BOSTON – Edward D. Shoulkin is quoted in a recent issue of Massachusetts Lawyers Weekly regarding Sgarzi, et al. v. Sharkansky & Company LLP, et al., an accounting liability case in which a Massachusetts Court decided that an auditor can be held liable under Chapter 93A in the absence of a direct commercial relationship with the plaintiffs if evidence showed that their actions “interfered with ‘trade or commerce’ in some other way.”
In the case, the plaintiffs, investors in a car-loan company, claimed that the accounting firm that audited the company’s financial statements aided the company in concealing its actual financial state. The Court denied the auditor’s motion for summary judgment with respect to the plaintiffs’ fraud-based claims and for alleged violations of Chapter 93A, the Massachusetts Consumer Protection Act. The article, “Auditor can be liable under 93A to non-client investors: Plaintiffs say they ‘reasonably relied’ on misleading financials,” appears on the front page of the July 13, 2016 issue.
Shoulkin is quoted in the article concerning the often misunderstood scope of financial statement audits: “The reality is that an audit doesn’t guarantee the solvency or profitability of a business. It doesn’t verify the accuracy of every item on a company’s financial statement and really can’t test every transaction of a company or test every asset or liability. So these sorts of claims by non-clients can be troubling because of the unlimited expanse of potential claimants.”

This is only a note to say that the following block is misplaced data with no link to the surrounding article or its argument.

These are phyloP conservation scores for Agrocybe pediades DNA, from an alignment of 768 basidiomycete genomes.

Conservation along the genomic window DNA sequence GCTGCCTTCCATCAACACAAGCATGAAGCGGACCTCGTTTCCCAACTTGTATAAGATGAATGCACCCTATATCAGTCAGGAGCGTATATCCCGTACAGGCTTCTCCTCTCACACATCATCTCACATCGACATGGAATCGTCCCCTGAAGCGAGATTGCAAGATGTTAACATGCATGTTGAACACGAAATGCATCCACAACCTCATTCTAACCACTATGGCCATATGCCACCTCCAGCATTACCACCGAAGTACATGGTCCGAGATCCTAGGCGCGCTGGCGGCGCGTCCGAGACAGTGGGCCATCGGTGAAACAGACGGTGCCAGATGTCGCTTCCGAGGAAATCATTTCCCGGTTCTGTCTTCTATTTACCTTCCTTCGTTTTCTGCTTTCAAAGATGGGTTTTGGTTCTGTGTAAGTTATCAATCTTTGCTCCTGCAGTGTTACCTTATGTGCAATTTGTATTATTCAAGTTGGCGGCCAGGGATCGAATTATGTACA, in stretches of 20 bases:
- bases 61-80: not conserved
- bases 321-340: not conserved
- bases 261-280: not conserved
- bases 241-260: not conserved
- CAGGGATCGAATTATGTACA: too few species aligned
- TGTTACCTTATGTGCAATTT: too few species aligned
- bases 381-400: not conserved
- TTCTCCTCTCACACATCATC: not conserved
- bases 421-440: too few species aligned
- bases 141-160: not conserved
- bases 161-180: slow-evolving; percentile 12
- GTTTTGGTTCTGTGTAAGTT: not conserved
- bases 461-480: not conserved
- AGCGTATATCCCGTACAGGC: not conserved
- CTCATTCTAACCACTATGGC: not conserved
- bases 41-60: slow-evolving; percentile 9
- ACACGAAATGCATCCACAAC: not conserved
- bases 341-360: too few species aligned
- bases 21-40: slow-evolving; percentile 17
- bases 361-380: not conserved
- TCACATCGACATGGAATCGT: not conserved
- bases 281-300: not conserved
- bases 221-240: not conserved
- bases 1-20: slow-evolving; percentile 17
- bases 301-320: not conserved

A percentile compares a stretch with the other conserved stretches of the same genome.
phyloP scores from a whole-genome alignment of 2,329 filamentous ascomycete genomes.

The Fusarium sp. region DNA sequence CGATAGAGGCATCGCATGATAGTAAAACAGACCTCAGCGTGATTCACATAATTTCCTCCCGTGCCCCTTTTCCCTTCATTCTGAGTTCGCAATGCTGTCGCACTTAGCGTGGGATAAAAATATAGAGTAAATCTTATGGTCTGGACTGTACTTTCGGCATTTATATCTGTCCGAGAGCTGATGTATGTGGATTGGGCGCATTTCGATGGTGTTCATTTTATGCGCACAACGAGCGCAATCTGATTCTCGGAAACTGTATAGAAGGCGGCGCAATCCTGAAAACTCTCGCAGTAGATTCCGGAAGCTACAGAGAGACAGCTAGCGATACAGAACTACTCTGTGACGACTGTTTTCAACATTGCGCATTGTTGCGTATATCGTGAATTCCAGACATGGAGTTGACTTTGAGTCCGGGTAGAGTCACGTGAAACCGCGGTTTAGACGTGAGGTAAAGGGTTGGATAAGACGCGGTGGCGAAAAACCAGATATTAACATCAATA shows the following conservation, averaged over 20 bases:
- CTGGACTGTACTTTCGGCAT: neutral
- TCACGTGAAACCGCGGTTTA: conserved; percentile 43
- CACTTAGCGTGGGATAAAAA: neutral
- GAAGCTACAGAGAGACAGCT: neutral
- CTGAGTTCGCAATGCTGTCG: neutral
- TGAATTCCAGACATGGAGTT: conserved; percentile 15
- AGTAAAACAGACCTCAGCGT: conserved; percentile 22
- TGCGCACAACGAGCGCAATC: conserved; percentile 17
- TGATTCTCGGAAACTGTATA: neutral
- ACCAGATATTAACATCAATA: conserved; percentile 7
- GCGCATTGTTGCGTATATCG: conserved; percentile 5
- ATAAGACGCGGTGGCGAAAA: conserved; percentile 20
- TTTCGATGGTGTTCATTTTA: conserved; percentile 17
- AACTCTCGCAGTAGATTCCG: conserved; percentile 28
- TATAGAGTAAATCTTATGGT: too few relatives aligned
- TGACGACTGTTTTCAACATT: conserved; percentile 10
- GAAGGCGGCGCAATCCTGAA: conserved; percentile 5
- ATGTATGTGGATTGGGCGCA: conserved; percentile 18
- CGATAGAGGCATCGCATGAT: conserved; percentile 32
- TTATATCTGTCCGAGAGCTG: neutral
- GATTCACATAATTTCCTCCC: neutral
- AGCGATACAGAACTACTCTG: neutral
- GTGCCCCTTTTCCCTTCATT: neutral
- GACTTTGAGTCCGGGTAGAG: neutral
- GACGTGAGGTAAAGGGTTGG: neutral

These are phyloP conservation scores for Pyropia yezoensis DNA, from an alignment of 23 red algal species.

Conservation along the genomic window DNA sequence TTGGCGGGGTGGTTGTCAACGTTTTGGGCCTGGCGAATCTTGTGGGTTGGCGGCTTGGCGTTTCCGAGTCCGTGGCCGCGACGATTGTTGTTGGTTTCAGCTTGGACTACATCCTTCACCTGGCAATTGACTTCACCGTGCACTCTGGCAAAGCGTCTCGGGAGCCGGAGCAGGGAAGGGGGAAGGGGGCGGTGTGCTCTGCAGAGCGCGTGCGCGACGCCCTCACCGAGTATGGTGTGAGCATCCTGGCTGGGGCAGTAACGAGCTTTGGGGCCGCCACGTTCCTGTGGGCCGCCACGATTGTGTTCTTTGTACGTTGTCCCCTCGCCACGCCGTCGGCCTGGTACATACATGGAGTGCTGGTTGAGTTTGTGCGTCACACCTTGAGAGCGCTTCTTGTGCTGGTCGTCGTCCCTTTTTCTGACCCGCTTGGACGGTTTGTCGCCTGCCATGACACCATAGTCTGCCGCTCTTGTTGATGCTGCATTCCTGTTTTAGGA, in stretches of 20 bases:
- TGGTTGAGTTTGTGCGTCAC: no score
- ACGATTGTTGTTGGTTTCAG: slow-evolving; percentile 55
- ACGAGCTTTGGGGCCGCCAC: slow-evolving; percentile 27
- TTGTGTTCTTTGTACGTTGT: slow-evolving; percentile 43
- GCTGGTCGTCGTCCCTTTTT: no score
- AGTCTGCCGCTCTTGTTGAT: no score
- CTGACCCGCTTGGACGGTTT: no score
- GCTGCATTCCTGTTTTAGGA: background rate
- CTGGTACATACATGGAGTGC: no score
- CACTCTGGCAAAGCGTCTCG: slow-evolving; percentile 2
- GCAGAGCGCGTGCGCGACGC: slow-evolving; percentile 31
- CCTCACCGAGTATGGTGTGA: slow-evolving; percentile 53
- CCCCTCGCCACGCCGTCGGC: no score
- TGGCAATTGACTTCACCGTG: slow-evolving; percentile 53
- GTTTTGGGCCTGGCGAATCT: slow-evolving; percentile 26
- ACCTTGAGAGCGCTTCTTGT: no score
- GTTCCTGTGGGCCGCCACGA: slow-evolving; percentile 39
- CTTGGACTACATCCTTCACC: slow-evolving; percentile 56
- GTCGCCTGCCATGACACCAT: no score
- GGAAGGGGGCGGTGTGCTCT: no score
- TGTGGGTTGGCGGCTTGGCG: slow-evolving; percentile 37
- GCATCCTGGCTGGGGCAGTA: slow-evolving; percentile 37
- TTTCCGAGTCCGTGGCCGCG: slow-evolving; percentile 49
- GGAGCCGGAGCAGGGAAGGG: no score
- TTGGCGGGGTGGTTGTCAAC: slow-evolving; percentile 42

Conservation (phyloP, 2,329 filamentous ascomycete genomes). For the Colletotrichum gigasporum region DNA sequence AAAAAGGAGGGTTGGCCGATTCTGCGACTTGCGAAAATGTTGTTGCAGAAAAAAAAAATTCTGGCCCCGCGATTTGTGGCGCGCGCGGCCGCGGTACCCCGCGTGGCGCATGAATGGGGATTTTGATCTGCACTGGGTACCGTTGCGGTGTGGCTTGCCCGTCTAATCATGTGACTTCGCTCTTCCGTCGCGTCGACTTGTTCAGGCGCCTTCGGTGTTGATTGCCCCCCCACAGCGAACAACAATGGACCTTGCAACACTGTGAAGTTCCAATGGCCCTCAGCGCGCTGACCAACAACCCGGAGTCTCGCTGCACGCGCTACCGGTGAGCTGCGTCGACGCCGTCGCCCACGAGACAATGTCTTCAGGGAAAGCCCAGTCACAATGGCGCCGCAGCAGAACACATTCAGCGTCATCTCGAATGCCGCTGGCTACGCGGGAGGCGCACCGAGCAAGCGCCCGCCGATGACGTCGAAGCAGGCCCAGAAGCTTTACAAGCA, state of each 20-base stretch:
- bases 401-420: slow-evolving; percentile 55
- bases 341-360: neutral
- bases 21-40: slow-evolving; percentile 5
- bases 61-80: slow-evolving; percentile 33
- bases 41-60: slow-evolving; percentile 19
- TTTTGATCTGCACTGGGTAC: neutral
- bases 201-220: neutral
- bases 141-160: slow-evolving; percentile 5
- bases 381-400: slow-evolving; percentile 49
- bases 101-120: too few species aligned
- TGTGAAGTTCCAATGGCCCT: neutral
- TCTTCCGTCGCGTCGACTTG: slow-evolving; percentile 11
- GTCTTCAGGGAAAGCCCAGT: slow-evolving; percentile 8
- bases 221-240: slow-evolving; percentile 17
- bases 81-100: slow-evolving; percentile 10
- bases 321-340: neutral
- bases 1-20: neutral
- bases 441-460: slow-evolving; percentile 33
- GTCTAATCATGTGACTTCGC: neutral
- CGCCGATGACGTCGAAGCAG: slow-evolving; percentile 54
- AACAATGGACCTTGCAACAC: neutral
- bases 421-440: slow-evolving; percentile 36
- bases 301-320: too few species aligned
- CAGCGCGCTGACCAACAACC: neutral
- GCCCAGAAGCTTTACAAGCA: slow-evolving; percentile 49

Shoulkin noted the concern over the potential impact of this and other decisions on the accounting profession, stating that, “There’s an unknown class of plaintiffs out there to whom these [audit] reports may ultimately be provided, and those third parties are going to claim reliance on those reports in deciding to invest in a company or provide a company with loans. The combination of potential Chapter 93A liability — and the attorneys’ fees, costs and multiple damages it brings — with an unknown number of potential plaintiffs “may be adding fuel to the fire.”
Shoulkin is a skilled trial and appellate attorney with 25 years of experience in a broad range of litigation matters, particularly in defending professionals in civil disputes and disciplinary proceedings, including accountants, real estate brokers, health care providers, insurance agents, attorneys, property managers, home inspectors, and other professionals. He also represents multinational corporations, small businesses and individuals in business disputes, construction litigation, product liability cases, premises liability actions, liquor liability claims, environmental litigation, and insurance coverage matters.
About Barton Gilman
Barton Gilman is one of New England’s leading civil litigation law firms with offices in Boston and Providence. Its experienced trial attorneys appear regularly in the federal and state courts of Massachusetts, Rhode Island and Connecticut. Providence Business News has named the firm a 2016 Rhode Island Best Places to Work, marking the eighth time it has received the recognition in the past decade.